Jan 19, 2017 10:14 AM EST
Lack of Education Can be As Deadly As Smoking, Study Finds
A new study has found that lack of education can be a major reason of a person's death. Researchers from the University of Colorado, the New York University and the University of North Carolina at Chapel Hill said that people who dropped out of high school without decent GCSEs or A levels are more likely to die from poor diet, long manual working hours and worsening mental health, Telegraph reported.
They also said that over 110,000 deaths could have been averted if every adult who had college experience held a bachelor's degree.
The team looked into the population data in the United States back in 1925 to understand how education levels affected mortality rate over the years. They found that changes in the trends of policies and interventions affecting educational attainment can significantly improve survival in the US population. The study therefore proves the direct correlation between education and mortality.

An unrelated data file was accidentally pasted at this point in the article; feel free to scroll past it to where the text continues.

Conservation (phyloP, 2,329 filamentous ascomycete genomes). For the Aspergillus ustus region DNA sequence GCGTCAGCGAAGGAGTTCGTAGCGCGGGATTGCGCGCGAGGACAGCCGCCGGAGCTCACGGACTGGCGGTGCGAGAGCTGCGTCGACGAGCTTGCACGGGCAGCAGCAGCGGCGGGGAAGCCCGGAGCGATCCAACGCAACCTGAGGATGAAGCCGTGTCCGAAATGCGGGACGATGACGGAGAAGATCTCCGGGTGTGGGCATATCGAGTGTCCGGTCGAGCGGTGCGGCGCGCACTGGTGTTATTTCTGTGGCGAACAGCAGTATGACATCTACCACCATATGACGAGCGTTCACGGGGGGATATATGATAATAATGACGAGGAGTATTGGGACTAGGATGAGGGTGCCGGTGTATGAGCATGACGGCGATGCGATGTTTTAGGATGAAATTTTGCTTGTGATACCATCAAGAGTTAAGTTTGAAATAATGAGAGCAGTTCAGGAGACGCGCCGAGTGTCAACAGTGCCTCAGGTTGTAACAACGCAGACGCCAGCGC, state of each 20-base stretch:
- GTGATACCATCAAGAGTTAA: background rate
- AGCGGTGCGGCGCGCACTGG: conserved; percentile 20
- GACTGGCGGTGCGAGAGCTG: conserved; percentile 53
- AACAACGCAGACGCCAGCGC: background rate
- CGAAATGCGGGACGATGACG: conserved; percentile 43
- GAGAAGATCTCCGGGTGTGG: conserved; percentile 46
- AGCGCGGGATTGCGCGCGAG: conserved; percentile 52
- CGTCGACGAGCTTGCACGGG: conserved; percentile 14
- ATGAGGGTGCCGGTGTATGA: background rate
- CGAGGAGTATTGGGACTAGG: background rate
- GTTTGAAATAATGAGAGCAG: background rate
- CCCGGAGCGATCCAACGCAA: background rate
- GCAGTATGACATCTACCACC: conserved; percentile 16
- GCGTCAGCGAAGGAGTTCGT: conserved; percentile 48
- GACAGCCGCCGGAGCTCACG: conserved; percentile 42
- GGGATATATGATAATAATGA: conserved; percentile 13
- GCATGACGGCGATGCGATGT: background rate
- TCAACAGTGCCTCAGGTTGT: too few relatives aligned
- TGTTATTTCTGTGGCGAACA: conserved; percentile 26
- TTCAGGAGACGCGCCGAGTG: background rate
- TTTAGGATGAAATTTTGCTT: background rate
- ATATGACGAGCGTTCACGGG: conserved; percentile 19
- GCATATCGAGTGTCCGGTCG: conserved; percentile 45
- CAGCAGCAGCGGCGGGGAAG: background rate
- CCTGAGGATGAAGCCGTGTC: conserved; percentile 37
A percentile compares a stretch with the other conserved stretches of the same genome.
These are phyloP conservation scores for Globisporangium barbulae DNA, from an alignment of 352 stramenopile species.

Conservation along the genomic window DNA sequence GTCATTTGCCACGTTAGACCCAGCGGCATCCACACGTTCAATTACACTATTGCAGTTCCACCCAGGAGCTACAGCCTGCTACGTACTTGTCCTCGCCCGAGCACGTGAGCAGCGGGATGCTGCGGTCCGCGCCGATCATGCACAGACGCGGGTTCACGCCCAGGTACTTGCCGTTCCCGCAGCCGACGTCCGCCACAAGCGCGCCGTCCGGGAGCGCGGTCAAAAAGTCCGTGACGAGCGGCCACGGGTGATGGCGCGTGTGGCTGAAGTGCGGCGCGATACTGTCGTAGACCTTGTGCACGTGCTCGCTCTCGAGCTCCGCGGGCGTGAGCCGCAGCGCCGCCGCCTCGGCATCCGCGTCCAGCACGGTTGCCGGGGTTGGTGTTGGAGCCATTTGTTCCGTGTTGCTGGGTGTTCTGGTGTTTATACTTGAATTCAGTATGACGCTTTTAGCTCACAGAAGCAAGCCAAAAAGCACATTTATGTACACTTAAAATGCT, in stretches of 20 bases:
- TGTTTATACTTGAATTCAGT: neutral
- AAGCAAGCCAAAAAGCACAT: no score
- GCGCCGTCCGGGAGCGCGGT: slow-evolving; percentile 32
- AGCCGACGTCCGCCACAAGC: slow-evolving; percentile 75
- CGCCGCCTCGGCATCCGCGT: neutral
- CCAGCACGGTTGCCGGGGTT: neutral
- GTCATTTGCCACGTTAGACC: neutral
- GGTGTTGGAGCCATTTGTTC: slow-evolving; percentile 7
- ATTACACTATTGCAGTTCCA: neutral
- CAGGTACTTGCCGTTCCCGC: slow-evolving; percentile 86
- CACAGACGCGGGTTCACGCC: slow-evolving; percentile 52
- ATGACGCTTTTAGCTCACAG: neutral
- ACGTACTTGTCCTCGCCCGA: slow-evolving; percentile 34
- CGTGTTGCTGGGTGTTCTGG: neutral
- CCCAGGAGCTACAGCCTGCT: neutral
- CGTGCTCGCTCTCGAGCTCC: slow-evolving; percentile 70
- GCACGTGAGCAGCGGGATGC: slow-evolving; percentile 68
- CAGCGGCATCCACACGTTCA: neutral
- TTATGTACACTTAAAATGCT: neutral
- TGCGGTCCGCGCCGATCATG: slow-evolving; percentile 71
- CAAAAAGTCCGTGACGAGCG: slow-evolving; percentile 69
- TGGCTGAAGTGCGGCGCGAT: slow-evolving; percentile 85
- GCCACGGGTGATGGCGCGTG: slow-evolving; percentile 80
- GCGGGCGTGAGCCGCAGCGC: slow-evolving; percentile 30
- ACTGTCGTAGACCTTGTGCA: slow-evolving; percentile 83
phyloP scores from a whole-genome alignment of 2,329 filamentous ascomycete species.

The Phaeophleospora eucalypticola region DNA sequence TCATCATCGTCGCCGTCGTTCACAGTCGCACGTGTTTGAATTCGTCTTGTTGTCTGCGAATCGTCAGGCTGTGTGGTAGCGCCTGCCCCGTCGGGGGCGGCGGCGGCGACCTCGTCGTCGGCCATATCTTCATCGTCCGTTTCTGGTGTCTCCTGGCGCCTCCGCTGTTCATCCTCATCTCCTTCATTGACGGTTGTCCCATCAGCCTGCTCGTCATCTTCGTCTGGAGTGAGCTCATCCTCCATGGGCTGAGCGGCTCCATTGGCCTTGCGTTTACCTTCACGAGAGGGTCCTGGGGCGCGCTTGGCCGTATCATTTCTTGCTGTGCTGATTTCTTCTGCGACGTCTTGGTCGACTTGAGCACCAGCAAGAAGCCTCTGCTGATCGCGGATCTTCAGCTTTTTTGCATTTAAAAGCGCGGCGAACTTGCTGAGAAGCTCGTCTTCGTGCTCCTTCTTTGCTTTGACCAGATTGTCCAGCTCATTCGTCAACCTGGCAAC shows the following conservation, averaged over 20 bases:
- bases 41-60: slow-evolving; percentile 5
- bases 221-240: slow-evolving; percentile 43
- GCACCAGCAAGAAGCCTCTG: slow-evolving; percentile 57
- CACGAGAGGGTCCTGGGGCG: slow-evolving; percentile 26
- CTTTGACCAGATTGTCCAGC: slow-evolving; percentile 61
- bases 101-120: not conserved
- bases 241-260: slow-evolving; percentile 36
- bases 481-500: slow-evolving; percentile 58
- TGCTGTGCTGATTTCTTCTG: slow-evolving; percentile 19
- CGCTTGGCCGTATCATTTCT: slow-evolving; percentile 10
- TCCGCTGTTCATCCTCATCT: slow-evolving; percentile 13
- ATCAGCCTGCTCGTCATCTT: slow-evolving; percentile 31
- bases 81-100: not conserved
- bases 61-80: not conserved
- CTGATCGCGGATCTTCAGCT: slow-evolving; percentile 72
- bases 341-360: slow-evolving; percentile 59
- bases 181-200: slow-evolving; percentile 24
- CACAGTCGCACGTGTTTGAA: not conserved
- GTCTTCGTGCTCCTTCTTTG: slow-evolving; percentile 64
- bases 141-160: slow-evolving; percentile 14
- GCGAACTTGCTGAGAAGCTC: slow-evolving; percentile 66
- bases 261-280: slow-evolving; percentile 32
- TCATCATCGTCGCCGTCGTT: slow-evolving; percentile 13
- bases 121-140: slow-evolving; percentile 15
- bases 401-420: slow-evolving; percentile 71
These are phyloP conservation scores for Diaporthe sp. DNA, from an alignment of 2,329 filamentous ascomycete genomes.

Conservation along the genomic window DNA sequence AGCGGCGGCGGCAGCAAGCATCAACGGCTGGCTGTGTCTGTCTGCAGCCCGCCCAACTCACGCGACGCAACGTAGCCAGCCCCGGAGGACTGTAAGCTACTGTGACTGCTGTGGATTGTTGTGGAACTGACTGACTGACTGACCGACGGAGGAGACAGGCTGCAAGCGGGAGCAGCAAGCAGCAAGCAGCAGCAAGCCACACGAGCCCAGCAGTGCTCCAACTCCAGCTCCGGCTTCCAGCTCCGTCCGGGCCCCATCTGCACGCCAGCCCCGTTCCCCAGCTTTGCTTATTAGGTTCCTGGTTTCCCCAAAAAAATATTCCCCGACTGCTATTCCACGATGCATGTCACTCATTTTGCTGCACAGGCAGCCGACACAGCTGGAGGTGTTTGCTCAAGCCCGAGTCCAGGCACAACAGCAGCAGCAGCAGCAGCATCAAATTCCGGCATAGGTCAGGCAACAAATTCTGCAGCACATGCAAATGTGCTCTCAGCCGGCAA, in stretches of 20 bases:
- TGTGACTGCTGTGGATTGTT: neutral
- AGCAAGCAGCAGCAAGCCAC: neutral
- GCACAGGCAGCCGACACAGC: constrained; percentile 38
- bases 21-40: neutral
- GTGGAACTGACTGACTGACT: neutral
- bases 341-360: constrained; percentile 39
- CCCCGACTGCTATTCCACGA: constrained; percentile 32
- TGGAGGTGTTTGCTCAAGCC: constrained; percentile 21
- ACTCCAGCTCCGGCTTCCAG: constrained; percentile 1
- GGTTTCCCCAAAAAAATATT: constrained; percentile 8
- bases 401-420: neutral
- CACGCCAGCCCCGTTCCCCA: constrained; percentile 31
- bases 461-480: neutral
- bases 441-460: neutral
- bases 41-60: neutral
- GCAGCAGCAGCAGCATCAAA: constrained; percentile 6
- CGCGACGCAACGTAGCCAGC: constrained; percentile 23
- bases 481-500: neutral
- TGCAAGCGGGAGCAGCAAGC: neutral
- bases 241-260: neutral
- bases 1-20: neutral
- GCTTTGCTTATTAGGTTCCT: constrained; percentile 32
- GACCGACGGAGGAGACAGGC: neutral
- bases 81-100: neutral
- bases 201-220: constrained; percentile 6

According to IB Times, Virginia Chang, an associate professor at New York University, said that it is simply because people with more education have higher income and have more money to afford healthy food and lifestyle.
Low levels of education are common especially in the US where adults aged 25 to 34 do not have a high school degree and more than a quarter have some college but no bachelor's degree. The reason why education has been said to be a predictor of longevity is because of factors including higher income and social status, healthier behaviors and lifestyle and improved social and psychological well being.
Researchers said that based on their findings on the study, the goals for increasing the proportion of the students completing high school by 2020 should be met as they have an impact on future survival patterns.
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